In the United States, 136.3 million visits to hospital emergency departments occur each year. Of these, 40.2 million are injury-related. 16.2 ED visits result in hospital admission every year. 2.1 million people are admitted to critical care annually after an ED visit.
Statistics also show that 27% of patients are seen within fewer than 15 minutes in the emergency room. Additionally, patients have to wait an average of 24 minutes before they can see a physician, physician assistant, or nurse practitioner.
Common Questions about ER Malpractice
Emergency departments in any hospital in New York, and other places, are a high stress environment and people can often be harmed or injured due to errors made by the medical professionals on duty. Here is a look at some of the most common questions about emergency room malpractice:
Q1: Why does emergency room malpractice take place?
A: Emergency room errors often occur due to negligence or wrongdoing on the hospital’s part, including:
- · Failure to properly screen physicians and other ER medical staff
- · Failure to ensure that there is an adequate number of physicians and ER staff at every shift
- · Inadequate training
- · Unsanitary conditions
- · Inadequate equipment and facilities
- · Inadequate procedures for tracking patients
- · Inadequate or improper procedures for keeping records
- · Inadequate or improper procedures for administrating medications
- · Unethical policies, such as discrimination and patient dumping
Q2: What types of ER errors occur?
A: Common types of errors in the emergency room include:
- Failure to get a patient fully evaluated
- Delayed diagnosis
- Failure to diagnose
- Failure to monitor patients
- Delayed treatment
- Lab errors
- Inappropriate or incorrect medications or improper doses
- Failure to provide a patient with full treatment
- Transfusions with contaminated blood
- Patient dumping
- Surgical errors
Q3: What are the common injuries caused by ER malpractice?
A: A wide range of injuries can be caused by errors in the ER, including:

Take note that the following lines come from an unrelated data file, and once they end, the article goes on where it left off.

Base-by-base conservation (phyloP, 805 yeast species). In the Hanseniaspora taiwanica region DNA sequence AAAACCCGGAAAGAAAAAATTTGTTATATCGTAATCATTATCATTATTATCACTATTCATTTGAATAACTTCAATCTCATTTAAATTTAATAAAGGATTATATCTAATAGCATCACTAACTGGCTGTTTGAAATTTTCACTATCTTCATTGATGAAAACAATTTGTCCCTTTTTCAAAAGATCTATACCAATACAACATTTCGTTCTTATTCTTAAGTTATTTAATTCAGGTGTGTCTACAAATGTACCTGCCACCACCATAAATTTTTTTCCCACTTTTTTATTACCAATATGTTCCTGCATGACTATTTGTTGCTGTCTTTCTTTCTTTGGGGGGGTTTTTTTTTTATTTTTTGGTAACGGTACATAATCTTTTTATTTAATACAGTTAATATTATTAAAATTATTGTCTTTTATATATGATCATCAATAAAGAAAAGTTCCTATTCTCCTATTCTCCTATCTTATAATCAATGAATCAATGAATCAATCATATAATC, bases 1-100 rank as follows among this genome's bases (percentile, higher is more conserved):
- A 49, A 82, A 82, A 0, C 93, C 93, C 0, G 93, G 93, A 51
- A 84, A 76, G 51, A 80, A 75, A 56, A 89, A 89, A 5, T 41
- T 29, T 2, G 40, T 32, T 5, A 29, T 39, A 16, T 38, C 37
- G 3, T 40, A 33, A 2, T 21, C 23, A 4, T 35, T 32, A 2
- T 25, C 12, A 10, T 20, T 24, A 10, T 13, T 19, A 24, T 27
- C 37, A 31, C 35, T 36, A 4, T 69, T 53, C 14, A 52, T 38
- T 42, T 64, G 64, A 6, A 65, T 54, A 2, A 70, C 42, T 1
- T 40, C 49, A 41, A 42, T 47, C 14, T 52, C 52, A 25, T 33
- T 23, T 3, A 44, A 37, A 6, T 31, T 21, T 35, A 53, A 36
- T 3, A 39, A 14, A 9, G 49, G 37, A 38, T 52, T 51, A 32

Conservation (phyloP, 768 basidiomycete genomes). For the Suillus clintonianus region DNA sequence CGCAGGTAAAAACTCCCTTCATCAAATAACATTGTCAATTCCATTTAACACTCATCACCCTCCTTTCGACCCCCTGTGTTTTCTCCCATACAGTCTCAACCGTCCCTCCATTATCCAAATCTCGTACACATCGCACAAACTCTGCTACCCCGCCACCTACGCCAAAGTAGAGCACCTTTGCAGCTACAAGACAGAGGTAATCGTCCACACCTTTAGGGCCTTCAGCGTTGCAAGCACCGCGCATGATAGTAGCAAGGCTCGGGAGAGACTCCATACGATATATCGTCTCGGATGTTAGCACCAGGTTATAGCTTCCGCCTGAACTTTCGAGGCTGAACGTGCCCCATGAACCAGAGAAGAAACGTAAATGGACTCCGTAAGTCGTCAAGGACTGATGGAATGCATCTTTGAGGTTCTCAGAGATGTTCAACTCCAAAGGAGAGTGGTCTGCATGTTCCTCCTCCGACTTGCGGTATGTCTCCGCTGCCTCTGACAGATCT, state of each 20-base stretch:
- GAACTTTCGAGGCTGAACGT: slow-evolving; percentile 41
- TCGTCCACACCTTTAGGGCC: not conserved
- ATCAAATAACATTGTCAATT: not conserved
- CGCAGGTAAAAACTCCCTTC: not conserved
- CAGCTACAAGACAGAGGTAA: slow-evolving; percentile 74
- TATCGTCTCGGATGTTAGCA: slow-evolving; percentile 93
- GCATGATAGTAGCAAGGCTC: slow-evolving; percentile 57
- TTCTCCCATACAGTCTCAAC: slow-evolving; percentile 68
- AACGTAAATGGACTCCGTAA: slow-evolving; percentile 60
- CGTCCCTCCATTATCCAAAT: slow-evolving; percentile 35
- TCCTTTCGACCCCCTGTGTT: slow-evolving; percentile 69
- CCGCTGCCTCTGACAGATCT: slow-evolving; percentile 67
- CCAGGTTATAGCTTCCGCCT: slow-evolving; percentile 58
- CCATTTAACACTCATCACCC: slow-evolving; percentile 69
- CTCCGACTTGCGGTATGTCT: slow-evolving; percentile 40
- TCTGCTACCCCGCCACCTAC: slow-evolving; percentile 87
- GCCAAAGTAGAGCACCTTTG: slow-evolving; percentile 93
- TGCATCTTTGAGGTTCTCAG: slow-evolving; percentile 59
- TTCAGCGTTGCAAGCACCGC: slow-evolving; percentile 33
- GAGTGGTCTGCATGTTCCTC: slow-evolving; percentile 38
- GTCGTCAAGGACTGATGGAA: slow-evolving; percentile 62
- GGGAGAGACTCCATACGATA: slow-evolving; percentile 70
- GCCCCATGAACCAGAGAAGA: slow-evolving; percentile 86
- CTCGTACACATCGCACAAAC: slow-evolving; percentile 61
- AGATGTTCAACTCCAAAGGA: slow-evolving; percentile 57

- Second, more serious and harmful occurrence of a misdiagnosed medical incident, such as a stroke or heart attack
- Loss of limbs or organs
- Medication overdose
- Brain injury
- Severe pain
- Adverse reaction to medications
- Permanent disability
- Extended recovery time
Q4: My husband died after being turned away by an emergency room. Is it still medical malpractice since he was provided treatment at the time?
A: In many emergency rooms, there is a policy of discriminating against people who are unable to prove that they can pay for treatment. Both unethical and illegal, this practice is called patient dumping and it is a form of medical malpractice.
Get Legal Help for ER Malpractice in New York
If you or a loved one has been injured due to an ER medical malpractice in New York, you should immediately seek the help of the illustrious medical malpractice attorneys at Rosenberg, Minc, Falkoff, & Wolff of RMFW Law at 212 697 9280.
RMFW Law is the best law firm in NYC. The Yankees may have won many titles in the past but RMFW Law wins titles much more often. We win cases all year long and it is because our legal strategy is second to none.
The first meeting with us free. We only take a percentage of the final settlement or verdict. Medical malpractice cases are not easy to win but we have the medical expert(s) to back up your claim if your claim is viable. Call RMFW Law today!